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Laurie
04-13-2006, 06:13 PM
I have read and heard over and over that query letters should be personalized, that agents don’t like what reads as a form letter.



But…. How does one personalize a query when writing to a stranger?



At a conference, it was suggested to refer to books or authors the agent already represents to show you have ‘done your homework’ and know they represent work like yours. Others say that’s wasted words; the agent already knows what they represent.



One agent said use shameless flattery, stroke the ego.



When writing to a person you’ve never met, haven’t been referred to and have no knowledge of apart from what you read on their web page and in books such as Writer’s Market and Jeff Herman’s Guide, how do you make the query personalized?

Forbidden Snowflake
04-13-2006, 06:19 PM
Wah! I need glasses! http://www.absolutewrite.com/forums/images/smilies/emoticoncry.gif

jchines
04-13-2006, 06:26 PM
Addressing the agent by name (ie, Dear Mr. Sellsalot) as opposed to a generic (Dear Agent) is a very good start.

The next thing I'd ask is why did you choose this particular agent to query? That might be something you could include. I tend to write humorous fantasy, so I researched agents to represented that sort of thing. Sometimes I would work in a mention of that, other times I didn't. Didn't seem to make a huge difference either way.

Mostly, I think you just need to keep it professional and give them a great manuscript.

CaoPaux
04-14-2006, 08:28 PM
Wah! I need glasses! http://www.absolutewrite.com/forums/images/smilies/emoticoncry.gifI've got 'em and they don't help. :e2cry:

As far as "personalizaton", the only thing you need to do is make sure you spell the agent's name correctly, and address them appropriately. I.e., make SURE you know whether the agent is male or female (Kim? Chris? Ashley?).

If you make personal comments, such as comparing your ms to their previous books and such, it's too easy to sound kiss-up, and you'd be only the latest of hundreds to do so.

Keep the query about you, not them. It'll go without saying that you've done your research if you present them with a well-written book that suits their needs.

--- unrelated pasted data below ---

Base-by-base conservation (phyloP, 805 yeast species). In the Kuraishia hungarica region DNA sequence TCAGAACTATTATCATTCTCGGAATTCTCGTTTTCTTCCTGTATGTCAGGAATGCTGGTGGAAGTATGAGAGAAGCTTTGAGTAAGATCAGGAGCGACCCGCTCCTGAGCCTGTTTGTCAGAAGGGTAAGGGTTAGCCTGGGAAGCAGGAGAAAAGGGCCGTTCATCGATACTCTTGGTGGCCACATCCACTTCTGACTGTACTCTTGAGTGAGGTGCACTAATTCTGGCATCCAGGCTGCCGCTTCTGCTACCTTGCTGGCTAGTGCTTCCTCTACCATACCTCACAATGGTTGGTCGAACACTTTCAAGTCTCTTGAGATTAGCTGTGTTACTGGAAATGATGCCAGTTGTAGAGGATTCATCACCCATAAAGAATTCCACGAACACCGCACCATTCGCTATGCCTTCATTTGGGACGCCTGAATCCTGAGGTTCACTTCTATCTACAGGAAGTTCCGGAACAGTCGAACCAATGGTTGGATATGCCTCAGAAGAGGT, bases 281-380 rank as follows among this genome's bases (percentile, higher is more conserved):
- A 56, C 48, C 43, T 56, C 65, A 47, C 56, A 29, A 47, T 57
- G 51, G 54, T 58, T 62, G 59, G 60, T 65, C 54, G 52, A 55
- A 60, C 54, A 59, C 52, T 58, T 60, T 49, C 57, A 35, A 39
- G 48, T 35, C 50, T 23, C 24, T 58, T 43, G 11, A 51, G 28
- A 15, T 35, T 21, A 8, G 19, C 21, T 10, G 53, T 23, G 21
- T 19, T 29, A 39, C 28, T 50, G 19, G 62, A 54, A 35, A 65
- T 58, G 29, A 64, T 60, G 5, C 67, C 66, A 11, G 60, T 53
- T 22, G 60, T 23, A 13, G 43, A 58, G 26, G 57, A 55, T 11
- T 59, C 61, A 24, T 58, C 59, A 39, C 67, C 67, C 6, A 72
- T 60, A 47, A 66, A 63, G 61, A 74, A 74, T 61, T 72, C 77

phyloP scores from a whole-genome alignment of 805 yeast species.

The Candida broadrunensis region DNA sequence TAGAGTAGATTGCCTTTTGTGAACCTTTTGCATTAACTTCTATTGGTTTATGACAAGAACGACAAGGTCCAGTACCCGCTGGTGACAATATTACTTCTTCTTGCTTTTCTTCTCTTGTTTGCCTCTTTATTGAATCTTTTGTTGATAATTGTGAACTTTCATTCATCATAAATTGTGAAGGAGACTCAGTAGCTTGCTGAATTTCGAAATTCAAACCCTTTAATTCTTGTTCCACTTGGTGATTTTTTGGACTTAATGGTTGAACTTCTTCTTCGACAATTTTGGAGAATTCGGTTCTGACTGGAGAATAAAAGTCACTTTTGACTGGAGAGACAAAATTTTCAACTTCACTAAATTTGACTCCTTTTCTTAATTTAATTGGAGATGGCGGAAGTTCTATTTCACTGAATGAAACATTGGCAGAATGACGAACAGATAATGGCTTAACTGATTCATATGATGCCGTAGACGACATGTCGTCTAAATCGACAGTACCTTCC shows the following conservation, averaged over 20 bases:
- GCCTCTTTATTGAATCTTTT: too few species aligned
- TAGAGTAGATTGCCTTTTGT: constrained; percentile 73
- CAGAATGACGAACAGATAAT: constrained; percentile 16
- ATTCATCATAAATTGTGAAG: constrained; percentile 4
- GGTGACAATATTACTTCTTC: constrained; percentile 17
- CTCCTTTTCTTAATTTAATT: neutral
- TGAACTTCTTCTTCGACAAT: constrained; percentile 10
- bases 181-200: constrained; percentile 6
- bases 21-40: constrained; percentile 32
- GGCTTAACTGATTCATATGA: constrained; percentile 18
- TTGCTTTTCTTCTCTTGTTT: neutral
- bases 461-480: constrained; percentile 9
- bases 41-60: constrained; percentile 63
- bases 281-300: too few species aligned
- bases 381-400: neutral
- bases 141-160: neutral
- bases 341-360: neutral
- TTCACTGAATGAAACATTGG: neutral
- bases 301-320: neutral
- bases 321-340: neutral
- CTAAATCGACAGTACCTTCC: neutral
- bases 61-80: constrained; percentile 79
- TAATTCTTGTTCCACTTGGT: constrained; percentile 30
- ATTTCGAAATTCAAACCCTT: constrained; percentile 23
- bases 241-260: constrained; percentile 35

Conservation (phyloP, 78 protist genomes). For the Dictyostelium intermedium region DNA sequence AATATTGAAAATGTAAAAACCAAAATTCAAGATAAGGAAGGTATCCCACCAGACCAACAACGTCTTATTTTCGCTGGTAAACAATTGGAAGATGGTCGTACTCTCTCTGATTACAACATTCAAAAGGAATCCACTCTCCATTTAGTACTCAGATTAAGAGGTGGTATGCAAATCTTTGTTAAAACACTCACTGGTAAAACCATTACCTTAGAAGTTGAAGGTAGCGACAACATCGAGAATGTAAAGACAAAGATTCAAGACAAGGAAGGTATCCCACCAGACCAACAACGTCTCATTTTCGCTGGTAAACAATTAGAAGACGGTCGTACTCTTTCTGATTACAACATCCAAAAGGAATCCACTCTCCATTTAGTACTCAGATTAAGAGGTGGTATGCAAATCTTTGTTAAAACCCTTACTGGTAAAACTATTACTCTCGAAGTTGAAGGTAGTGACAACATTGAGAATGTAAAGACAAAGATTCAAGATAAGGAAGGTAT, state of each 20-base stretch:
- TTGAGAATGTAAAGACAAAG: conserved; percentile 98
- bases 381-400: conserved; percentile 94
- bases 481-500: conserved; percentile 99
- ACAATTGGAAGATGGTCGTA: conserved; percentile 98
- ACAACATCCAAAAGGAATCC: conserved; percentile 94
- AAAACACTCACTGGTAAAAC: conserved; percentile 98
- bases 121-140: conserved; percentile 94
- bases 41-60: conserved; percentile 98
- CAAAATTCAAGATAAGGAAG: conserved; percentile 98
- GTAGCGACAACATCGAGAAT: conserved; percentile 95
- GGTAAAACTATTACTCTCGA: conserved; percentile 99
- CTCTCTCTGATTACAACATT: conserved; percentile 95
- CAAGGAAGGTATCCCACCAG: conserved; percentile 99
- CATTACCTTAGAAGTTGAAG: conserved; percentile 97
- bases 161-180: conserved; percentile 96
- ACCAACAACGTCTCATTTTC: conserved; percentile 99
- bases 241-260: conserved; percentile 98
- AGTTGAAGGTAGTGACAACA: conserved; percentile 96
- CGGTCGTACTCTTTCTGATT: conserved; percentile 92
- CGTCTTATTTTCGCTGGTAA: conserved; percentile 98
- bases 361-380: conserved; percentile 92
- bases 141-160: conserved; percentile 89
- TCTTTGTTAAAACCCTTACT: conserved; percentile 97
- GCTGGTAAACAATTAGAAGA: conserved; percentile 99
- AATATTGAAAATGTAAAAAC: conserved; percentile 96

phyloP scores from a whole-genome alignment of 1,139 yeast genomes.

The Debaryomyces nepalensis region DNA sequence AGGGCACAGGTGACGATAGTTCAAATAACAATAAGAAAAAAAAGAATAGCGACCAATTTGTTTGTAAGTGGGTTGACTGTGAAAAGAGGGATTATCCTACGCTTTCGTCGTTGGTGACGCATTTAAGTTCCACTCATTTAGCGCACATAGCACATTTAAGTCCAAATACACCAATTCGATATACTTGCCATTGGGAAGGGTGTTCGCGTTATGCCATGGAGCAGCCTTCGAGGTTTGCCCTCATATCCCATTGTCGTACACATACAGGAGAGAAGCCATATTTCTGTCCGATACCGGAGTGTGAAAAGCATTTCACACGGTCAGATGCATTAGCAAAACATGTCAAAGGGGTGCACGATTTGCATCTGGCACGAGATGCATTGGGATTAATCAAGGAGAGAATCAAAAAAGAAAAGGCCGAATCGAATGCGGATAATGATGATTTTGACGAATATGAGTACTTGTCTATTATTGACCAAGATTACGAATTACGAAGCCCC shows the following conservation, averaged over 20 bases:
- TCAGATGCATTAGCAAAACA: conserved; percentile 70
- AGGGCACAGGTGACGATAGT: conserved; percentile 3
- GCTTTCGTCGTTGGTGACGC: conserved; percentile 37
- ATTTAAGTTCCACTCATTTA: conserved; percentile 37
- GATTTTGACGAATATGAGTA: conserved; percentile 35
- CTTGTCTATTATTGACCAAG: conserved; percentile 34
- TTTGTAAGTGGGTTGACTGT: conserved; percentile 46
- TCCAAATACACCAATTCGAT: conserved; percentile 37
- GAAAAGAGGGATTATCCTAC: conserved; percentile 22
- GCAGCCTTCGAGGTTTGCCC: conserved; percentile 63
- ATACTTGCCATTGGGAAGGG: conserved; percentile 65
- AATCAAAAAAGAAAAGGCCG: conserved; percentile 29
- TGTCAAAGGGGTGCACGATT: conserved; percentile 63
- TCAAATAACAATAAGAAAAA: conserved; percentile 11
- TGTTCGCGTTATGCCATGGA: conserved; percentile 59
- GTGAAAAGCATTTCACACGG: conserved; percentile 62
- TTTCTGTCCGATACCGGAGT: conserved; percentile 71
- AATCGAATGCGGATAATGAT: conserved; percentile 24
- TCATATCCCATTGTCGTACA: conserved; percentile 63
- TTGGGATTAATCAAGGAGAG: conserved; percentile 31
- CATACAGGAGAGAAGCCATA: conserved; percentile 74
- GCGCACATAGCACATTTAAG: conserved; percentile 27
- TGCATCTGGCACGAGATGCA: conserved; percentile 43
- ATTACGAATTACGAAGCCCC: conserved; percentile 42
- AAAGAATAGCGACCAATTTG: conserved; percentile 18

Laurie
04-15-2006, 05:29 PM
Keep the query about you, not them. It'll go without saying that you've done your research if you present them with a well-written book that suits their needs.

This makes sense, but goes against what I've read and been told by some agents.

It is hard to make a letter not sound like a form letter, when, in fact, it is just that.

And, excuse my apparent ignorance, but what's with the crying icons? I thought this was a place to ask serious questions.

Julie Worth
04-15-2006, 05:59 PM
I've got 'em and they don't help. :e2cry:

As far as "personalizaton", the only thing you need to do is make sure you spell the agent's name correctly, and address them appropriately. I.e., make SURE you know whether the agent is male or female (Kim? Chris? Ashley?).

If you make personal comments, such as comparing your ms to their previous books and such, it's too easy to sound kiss-up, and you'd be only the latest of hundreds to do so.

Keep the query about you, not them. It'll go without saying that you've done your research if you present them with a well-written book that suits their needs.

Yes! The best opening has to do with the book you’re pitching. Put yourself in an agent’s position. If you’re looking at a hundred of these personalized form letters every week, don’t you think you’ll start skipping over the part where they regurgitate what little they know about you and how great you are? As a jaded agent, you'll know it’s just damn lies and sucking up, so you’ll go directly to the bio to see if they’re really the loser they’re coming across as.

Jamesaritchie
04-15-2006, 11:27 PM
Yes! The best opening has to do with the book you’re pitching. Put yourself in an agent’s position. If you’re looking at a hundred of these personalized form letters every week, don’t you think you’ll start skipping over the part where they regurgitate what little they know about you and how great you are? As a jaded agent, you'll know it’s just damn lies and sucking up, so you’ll go directly to the bio to see if they’re really the loser they’re coming across as.





An agent rarely receives one personalized query per week, let alone a hundred. And no personalized query is a form letter. It's the ones that are not personalized that are generic, form letters, and the ones agents get sick of reading. Any agent hates generic queries, and the more jaded the agent, the less patience he or she has for them.

Poersonalized letters have zip to do with telling an agent how great she is. There's nothing personal about that. Personalized simply means you've done your homework, you know what the agent handles, who the agent handles, what books she's sold, and which publishers she sold them to.

Personalized queries have zip to do with lying, and less than zip to do with sucking up. They have to do with being a professional, and with coming across as a professional. They have to do with telling the agent this is not a generic query that has been sent to a dozen other agents with nothing more than the name and address changed.

Agents react to personalized queries the same way any other sane person does. . .with gratitude that someone out there did their homework. They also react to generic letters, non-personalized letters, which make up about 99% of what they receive, the same way all sane people do. . .their eyes glaze over and they reach for a rejection slip.

Now, the most useful part of any query letter does come in the bio, IF you can legitimately tell the agent you've been published in some of teh best magazines, but other than this, personalized letters work a thousand times better than non-personalized letters. It has nothing to do with telling an agent how great she is, you'd have to be dumber than a bucket of spit to do that, but it has everything to do with showing the agent you know what she's done, who she's sold to, and that you had a heck of a lot better reason for querying her than seeing in some guidelines that she handles a certain type of novel.